mSQL

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Mini SQL or mSQL
Developer(s) Hughes Technologies
Stable release 3.11 / June 1, 2012 (2012-06-01)
Development status Active
Written in C
Operating system Cross-platform
Available in English
Type RDBMS
Website http://www.hughes.com.au

mSQL or Mini SQL is a historically important lightweight database management system from Hughes Technologies.

History[edit]

In 1993–94 David Hughes developed a network monitoring and management system called "Minerva". The design of this system required a database management system to store its configuration and working data. To enable future portability, Hughes elected to use an SQL interface between the application and the database management system, despite the fact that at the time there was no free or inexpensive SQL database management implementation available. Hughes therefore developed a translation program which provided an SQL interface to the free Postgres DBMS (which did not use SQL[1]). This product was named miniSQL, or mSQL. In time it became clear that Postgres did not perform adequately on the low-specification systems used to run Minerva, so mSQL developed into a lightweight database management system in its own right, implementing a limited subset of the SQL standard, but performing well on minimally specified hardware.[2]

mSQL was the first low-cost SQL-based database management system. Combined with the free Linux operating system, the availability of relatively powerful low-cost PC hardware, and the development of World Wide Web standards and technologies, mSQL was an important factor in the early development of interactive, dynamic web applications,[3] particularly in the period 1994–97, after which it was increasingly supplanted by the more highly featured MySQL. mSQL had a large and widespread install base by the late 1990s.[4]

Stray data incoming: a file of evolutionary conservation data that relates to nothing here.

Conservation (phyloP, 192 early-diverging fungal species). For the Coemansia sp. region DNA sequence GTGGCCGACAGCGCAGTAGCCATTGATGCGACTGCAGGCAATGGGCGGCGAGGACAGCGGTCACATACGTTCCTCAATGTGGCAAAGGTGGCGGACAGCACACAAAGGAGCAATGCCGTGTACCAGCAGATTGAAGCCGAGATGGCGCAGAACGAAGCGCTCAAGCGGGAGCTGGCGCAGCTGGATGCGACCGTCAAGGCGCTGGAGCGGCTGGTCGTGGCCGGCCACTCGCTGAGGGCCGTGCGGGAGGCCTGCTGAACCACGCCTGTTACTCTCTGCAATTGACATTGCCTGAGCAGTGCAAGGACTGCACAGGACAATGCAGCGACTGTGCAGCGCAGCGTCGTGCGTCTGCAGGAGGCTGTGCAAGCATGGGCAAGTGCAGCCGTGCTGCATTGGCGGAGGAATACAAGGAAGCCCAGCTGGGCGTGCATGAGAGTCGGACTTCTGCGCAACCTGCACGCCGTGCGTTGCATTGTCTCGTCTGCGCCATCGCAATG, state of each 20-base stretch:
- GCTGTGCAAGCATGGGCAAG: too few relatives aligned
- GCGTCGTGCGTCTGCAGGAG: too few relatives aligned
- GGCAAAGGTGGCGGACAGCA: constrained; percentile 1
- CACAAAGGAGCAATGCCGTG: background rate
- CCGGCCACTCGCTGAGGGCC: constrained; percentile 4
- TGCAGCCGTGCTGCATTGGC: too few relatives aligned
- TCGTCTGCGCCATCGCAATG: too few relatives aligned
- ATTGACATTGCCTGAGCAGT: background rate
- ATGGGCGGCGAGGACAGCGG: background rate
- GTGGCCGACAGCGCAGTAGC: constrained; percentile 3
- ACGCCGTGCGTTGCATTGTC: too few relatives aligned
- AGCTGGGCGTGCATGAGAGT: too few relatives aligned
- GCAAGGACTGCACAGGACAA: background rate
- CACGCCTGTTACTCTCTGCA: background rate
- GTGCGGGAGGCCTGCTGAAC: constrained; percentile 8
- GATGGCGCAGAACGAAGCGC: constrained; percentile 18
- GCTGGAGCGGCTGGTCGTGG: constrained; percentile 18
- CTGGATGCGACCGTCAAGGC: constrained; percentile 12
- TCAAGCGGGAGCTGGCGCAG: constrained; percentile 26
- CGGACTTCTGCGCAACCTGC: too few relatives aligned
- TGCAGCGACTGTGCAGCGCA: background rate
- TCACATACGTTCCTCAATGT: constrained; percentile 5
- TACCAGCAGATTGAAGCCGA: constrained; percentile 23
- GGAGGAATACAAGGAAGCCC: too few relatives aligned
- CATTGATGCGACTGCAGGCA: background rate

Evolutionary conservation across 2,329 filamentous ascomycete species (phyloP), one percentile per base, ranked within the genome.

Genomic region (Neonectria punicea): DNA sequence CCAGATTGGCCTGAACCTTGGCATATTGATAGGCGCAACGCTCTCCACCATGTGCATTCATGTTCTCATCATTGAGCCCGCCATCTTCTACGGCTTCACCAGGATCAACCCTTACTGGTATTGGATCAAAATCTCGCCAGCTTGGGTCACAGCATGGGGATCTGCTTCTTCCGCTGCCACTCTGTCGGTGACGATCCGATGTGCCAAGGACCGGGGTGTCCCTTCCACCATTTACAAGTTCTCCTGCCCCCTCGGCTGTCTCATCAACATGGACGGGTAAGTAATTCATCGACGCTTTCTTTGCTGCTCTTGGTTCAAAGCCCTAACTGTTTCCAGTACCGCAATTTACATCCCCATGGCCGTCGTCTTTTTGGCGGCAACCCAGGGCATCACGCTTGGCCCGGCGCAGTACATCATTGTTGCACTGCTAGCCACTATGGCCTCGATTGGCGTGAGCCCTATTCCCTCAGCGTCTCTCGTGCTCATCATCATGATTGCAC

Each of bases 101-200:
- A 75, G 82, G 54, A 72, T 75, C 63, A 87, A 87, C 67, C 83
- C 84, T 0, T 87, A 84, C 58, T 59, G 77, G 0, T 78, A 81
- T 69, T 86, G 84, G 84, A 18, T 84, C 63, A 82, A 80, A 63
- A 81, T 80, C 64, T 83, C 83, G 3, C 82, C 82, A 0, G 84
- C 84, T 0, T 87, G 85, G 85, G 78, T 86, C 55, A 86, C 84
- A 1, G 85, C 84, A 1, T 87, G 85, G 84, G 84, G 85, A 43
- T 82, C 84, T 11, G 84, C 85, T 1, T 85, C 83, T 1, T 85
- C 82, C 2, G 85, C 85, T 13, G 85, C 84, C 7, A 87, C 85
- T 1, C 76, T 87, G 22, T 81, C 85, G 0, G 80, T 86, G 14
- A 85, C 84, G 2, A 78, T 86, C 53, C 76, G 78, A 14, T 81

License[edit]

Despite being offered in source code form, and being strongly associated with open source software, mSQL itself has never been offered under an open source license.

mSQL is provided free for non-commercial use.[4] A typical license for commercial use in 1997 would cost $170,[3] compared to a "five-digit purchase price"[5] for its full-featured competitors.

Current status[edit]

By 1996, development on mSQL began to stagnate and MySQL arose to fill that void. By 1999, MySQL had surpassed mSQL[4] in popularity and today mSQL has less visibility. At this time the database system is more often licensed by other companies for use in their products than used by end-users directly. mSQL is actively maintained and developed primarily to support its licensees and internal use within Hughes Technologies products and projects. It is still provided under a license that allows its use free of charge for non-commercial, educational and charitable activities. mSQL 3.11 was released in June 2012.

Host languages[edit]

mSQL originally supported several host languages:

See also[edit]

References[edit]

  1. ^ Yarger, Randy Jay; Reese, George; King, Tim (1999). MySQL & mSQL. O'Reilly. p. 8. ISBN 1-56592-434-7. 
    "Postgres, unfortunately, came with similar resource requirements as its commercial counterparts without the advantage of SQL as a query language. At the time, postgres used a variant of the QUEL language called PostQUEL"
  2. ^ Yarger, Randy Jay; Reese, George; King, Tim (1999). MySQL & mSQL. O'Reilly. p. 9. ISBN 1-56592-434-7. 
  3. ^ a b Burkett, Scott (1997). "Using mSQL in a Web-Based Production Environment". Linux Journal. Retrieved 29 May 2010. 
  4. ^ a b c Komarinski, Mark F.; Collett, Cary (2000). Red Hat Linux system administration handbook. Prentice Hall. p. 203. ISBN 978-0-13-025395-8. 
  5. ^ Lerner, Reuven (1999). "Review: MySQL & mSQL". Linux Journal. Retrieved 29 May 2010. 

External links[edit]